A young man from Oak Park, Illinois, volunteered to serve as an American Red Cross ambulance driver, stationed at Italy in the First World War. Another young man, from New York (who spent his adult life in Barrington Hills), signed up, too. Ernest Hemingway and Bill Horne were teens, and they joined more than 100 other men on the ship to France, then by land to Italy.
Ernest and Bill returned to the United States and became roommates in Chicago for a while. They remained lifelong friends, seeing each other in Wyoming, in Key West, and in Cuba. A mystery remains whether Ernest ever came to Barrington. If he did, Bunny and Bill Horne’s children report they never saw him there, though that may have been the idea—that no one was to find him. We may never know. What we do know is that Ernest Hemingway was one of the most influential, famous, and important writers of the 20th century. Yet he inherited and experienced trauma, and resulting mental health issues, that would plague his adult life and be passed on to some of his children and grandchildren.
In June, Ernest Hemingway’s granddaughter, Mariel, came to Barrington. She embodies the family legacy—yet has spent much of her life re-examining that legacy. For Mariel, the mission has been to find the balance between loving and embracing her extraordinary family yet breaking with the painful elements of the past. She joined Victoria Di Iorio and the Chang family as a celebrity ambassador at the official opening of a new Healthy Home in town.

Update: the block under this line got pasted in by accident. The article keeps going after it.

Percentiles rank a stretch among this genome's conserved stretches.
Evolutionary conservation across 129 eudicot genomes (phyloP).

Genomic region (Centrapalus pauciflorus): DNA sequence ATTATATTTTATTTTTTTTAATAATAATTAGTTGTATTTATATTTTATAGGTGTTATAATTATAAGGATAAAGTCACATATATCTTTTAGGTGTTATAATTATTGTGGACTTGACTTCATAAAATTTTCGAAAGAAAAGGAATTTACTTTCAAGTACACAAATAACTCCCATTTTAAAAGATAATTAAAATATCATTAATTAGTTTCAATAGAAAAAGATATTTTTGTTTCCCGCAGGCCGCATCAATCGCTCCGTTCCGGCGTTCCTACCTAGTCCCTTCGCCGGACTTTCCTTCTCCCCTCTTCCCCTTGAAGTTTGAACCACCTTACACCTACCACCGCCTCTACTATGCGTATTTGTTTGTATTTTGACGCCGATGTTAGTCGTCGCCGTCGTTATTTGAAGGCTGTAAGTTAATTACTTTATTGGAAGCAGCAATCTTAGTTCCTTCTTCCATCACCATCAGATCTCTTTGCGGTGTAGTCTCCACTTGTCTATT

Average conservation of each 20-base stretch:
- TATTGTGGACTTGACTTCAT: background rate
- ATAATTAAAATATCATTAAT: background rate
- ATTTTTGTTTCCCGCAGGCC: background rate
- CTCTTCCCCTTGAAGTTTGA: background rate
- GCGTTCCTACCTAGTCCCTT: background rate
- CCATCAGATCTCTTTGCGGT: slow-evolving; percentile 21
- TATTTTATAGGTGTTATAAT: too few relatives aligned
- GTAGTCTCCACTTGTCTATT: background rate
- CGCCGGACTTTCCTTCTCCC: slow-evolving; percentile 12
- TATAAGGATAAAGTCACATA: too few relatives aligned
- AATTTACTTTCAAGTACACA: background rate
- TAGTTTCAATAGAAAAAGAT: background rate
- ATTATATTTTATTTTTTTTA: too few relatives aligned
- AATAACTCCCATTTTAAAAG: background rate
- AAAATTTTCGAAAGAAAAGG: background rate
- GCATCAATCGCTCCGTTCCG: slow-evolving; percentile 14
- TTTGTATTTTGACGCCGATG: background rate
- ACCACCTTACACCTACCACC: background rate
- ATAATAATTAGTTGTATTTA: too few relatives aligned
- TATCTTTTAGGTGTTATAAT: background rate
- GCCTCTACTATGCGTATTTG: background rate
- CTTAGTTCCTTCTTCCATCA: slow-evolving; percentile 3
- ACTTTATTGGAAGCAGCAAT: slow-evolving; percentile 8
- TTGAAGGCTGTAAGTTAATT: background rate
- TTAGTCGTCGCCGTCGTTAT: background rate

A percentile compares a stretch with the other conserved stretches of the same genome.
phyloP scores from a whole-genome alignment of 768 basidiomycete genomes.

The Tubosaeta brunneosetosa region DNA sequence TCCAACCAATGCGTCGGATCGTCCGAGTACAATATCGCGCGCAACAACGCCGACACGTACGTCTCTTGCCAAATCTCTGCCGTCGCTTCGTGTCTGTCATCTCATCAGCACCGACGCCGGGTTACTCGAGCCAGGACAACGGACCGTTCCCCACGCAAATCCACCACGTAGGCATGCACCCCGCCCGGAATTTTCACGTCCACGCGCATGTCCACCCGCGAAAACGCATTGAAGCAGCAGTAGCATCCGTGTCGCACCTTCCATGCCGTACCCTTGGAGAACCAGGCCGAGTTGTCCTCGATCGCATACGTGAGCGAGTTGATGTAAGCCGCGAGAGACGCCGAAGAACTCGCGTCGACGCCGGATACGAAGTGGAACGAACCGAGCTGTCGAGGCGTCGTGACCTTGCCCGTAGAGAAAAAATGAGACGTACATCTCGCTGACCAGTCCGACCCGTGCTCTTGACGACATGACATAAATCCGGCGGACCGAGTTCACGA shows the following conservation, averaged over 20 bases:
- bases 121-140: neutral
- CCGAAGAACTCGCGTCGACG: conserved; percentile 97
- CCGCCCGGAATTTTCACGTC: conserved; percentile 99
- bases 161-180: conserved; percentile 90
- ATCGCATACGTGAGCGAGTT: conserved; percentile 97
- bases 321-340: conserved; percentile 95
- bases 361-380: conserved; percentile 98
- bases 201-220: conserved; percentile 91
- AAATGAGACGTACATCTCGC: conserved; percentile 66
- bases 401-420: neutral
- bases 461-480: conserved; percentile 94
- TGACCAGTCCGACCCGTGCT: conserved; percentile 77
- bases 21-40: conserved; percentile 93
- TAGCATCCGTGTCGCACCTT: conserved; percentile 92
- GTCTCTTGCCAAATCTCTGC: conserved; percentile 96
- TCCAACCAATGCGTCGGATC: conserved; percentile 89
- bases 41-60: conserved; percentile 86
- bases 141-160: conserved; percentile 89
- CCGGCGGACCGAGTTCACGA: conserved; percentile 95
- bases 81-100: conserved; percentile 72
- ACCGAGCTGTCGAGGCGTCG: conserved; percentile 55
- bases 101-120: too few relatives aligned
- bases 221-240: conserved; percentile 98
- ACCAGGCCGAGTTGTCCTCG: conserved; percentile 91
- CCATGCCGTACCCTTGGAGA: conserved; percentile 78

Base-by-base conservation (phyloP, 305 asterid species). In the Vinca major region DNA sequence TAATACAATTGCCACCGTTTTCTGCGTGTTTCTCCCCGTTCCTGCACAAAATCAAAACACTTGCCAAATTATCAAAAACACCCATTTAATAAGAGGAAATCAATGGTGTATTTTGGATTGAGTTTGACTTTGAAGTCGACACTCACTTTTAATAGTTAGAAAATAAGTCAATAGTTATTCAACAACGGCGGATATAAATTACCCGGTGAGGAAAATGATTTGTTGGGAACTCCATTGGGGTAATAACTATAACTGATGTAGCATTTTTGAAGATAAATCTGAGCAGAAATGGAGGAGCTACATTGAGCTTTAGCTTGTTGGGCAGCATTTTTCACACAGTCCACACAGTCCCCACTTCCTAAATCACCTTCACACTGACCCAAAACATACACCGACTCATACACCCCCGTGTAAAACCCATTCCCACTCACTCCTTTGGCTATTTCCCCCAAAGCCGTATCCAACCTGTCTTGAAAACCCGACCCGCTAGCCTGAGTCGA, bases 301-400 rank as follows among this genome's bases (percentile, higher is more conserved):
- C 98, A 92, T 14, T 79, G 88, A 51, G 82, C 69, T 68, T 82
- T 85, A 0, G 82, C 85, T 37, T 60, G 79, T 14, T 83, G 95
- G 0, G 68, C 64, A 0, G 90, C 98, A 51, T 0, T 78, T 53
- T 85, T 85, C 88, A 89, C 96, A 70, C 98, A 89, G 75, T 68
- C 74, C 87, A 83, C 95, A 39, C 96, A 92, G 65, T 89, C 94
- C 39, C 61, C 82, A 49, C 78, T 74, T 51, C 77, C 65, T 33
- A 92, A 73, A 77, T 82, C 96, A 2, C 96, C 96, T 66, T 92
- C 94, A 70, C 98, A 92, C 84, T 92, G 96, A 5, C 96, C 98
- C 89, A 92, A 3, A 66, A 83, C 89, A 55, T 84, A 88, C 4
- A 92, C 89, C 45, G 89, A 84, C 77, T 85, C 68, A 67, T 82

“A Farewell to Arms” is Hemingway’s novel that echoes his time in Italy. It is one of the most-read war novels of the 20th century. No survivors of World War I remain, though there are a few veterans who are with us from the Second World War. In Barrington, VFW Post 7706 held its last Memorial Day Ceremony on May 31. It will disband as a group of Foreign War Veterans, possibly to reorganize in another way. No matter what, we will never forget them.